-Funny call backs to the Reeve flicks and comic books (“Look, up in the air.” “It’s a bird.” “It’s a plane.” Enter Clark Kent…) (Cover of Action #1 as a cell photo)
-Nice romantic triangle, without the cop-out of making the new beau a jerk or a sacrificial lamb
-Always good to see Cyclops and Superman working together
-Didn’t back away from the Christ symbolism
Why it isn’t the best movie of the summer:
In short, it missed the opportunity to be more than just fun. Supes reminds us repeatedly that the world needs a savior; and his dad is all in our face about how Kal-El was sent to earth to help mankind reach its potential; they only need someone to show them the light.
Well, Clark did don the tights to save a bunch of people, and he did the sacrificial thing when he needed to. But he never inspired. He never moved past being just a global cop to become a symbol, to be something greater than his powers. (Like Bruce in Begins becoming a symbol, lasting past his own deeds.)
I wanted, nay, needed to see the world be better – act better, rise to its potential – because of Superman. I didn’t see that happen.
I walked out of the theatre content, feeling that the world is a more entertaining place because Superman exists.
I just wish I walked out feeling like a better person because Superman exists.
Just my thoughts,
Wednesday, July 12, 2006
My nominees are:
“Oh my stars and garters!” Hank McCoy (Kelsey Grammer), X-3
“Great Caesar’s ghost!” Perry White (Frank Langella), Superman Returns
Both classic lines delivered beautifully.
I am open to votes, as well as additional nominees.
Just my thoughts,
Tuesday, July 11, 2006
I have the great joy of being surrounded by talented people.
For example, this guy. Robert G. Lee.
Believe it or not, despite his twisted sense of humor, he runs my church's drama group. Yes, the inmates run the asylum.
Check out his website. He has it so people can book him as a comedian. I go to it just to listen to the clips and give myself a free chuckle. Funny stuff.
Make sure to visit the auction page and try that clip. Who knew buying stuff could be so much fun!
Just my thoughts,
Sunday, July 09, 2006
Friday, July 07, 2006
Bryan Ballinger is one of the most talented and wacky guys I know. And he got me my first Veggie job back in the day, so I still owe him five or six.
Check out his blog, breadwig, to see some of how his brain works; and check out the goofy other sites he has.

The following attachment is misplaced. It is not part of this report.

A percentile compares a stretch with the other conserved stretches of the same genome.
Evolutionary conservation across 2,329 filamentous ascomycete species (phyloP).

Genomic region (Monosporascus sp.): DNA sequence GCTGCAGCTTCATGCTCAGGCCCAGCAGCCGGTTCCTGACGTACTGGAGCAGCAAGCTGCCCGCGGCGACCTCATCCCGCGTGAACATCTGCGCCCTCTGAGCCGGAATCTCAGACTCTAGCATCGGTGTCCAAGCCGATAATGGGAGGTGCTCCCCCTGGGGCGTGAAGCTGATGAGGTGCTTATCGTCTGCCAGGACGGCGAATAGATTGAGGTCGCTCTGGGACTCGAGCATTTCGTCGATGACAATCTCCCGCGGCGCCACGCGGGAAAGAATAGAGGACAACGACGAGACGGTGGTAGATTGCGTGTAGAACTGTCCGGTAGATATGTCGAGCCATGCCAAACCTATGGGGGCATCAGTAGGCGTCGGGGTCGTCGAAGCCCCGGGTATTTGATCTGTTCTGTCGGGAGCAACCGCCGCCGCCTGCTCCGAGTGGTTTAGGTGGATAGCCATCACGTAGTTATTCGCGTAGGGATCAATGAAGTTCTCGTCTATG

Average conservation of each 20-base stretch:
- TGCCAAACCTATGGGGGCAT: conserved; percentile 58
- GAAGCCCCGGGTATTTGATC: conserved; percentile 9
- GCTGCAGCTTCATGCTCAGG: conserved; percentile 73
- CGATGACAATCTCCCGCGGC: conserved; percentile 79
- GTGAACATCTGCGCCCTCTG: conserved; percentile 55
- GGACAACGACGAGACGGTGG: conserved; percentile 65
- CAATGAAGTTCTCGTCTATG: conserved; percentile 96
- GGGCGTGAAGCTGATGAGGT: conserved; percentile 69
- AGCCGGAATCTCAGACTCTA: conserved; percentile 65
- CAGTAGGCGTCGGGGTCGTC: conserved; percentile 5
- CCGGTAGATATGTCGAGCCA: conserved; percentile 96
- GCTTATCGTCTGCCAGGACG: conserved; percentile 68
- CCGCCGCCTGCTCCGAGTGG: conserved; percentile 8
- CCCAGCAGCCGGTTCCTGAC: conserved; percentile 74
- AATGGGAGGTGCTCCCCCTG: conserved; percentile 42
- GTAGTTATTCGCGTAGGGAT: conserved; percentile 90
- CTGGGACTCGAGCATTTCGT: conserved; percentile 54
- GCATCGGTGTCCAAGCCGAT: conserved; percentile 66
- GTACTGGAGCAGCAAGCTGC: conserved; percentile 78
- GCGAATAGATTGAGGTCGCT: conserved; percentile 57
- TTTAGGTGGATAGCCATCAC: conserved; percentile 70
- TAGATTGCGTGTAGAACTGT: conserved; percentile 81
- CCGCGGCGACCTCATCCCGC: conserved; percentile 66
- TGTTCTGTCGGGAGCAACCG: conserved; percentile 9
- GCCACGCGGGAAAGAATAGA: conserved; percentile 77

I recommend Kooky Chow for the sheer weirdness of the world we live in (caution: not for the sensible of stomach).
The Superman pic is from his blog -- scroll down to see this sketch evolve into a 3-D picture.
Just my thoughts and his drawings,
Thursday, July 06, 2006
I'll be seeing Superman Returns tonight (I know, it's about time), so I want to get this off my chest before the new rubs out the old.
I recently watched the Christopher Reeve Superman: The Movie, as prep for the new one. I recall the old one with nothing but fondness, so I was surprised by all the things I didn't remember.
I really didn't remember anything from the farm days (including that the actor playing teenage Clark looks older than Christopher Reeve), and I had blocked out the painful recitation of all the lyrics to "Can You Read My Mind" as Clark and Lois muck about in the sky (Margot Kidder, a foreshadowing of Shatner - egads!).
But mostly I forgot how unsatisfying the movie is. (I know, sacrilege!) Hey, Reeve is great, and the action is great, and it is all magical (I do believe a man can fly - clap! clap! I do believe a man can fly - clap! clap!), but the ending...
Hey, did I mention this had thirty year-old spoilers? Here we go...
At the end, Supes decides to honor a promise to save the East Coast before heading West and saving California (Lois included). Because of that decision, Lois dies.
Wow! Holy consequences, Batman! But wait...
So Superman reverses time, and saves Lois after all. No cost, no pain, no problem.
The sequel promotes the same philosophy. Clark tells Lois his secret, but then decides he doesn't like the consequences of such a choice, so erases his action.
No risk, no danger, no tension ever again. In a world where choices do not have consequences, there is no drama. Any thing Superman does from now on, he can erase at whim.
And such a story has nothing to say about real life.
In fact, it is a very popular philosophy, one of wishful thinking: our choices have no consequences.
Cheat on your wife? No harm in that, really. Cheat on your taxes? Everybody's doing it, it can't be morally questionable. Cheat on your diet? Who's to say that this is less healthy -- just those priggish health police.